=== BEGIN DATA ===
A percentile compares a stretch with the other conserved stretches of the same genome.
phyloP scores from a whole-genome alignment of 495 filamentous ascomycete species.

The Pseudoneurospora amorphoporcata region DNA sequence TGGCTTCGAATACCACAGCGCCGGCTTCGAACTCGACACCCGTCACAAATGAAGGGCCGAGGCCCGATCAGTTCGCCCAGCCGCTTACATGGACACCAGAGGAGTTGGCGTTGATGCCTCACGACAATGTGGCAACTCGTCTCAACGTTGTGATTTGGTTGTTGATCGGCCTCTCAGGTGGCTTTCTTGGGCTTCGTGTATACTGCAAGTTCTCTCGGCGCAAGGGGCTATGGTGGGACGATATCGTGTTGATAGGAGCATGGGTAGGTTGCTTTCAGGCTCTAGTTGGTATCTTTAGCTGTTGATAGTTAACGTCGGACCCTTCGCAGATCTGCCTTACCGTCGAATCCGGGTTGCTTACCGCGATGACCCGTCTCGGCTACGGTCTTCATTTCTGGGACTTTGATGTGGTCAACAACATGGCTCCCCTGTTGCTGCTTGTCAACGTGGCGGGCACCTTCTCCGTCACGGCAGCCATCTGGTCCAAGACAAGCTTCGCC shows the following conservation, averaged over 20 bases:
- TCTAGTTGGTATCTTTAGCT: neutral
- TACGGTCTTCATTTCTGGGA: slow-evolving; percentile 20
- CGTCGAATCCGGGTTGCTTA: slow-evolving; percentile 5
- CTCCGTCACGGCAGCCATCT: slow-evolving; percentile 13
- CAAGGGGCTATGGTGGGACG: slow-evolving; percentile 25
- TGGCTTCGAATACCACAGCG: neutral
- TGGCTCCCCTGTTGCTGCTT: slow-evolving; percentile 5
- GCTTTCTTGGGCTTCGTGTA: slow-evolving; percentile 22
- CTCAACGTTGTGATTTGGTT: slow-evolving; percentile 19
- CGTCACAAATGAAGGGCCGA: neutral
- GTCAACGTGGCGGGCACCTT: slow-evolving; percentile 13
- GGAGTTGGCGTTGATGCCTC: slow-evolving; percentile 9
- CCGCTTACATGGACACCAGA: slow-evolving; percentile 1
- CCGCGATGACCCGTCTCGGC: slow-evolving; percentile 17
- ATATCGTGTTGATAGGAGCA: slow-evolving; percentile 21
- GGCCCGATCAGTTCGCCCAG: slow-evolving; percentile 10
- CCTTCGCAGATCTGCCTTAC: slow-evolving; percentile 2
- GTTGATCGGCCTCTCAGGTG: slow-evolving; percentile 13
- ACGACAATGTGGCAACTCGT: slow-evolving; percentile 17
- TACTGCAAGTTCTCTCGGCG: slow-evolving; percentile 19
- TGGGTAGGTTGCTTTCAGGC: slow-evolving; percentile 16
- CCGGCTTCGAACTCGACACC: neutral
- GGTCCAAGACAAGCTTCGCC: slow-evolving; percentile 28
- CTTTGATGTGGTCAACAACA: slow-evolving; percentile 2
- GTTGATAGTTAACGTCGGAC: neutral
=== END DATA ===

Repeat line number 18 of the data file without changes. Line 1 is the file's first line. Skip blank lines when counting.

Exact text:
- ATATCGTGTTGATAGGAGCA: slow-evolving; percentile 21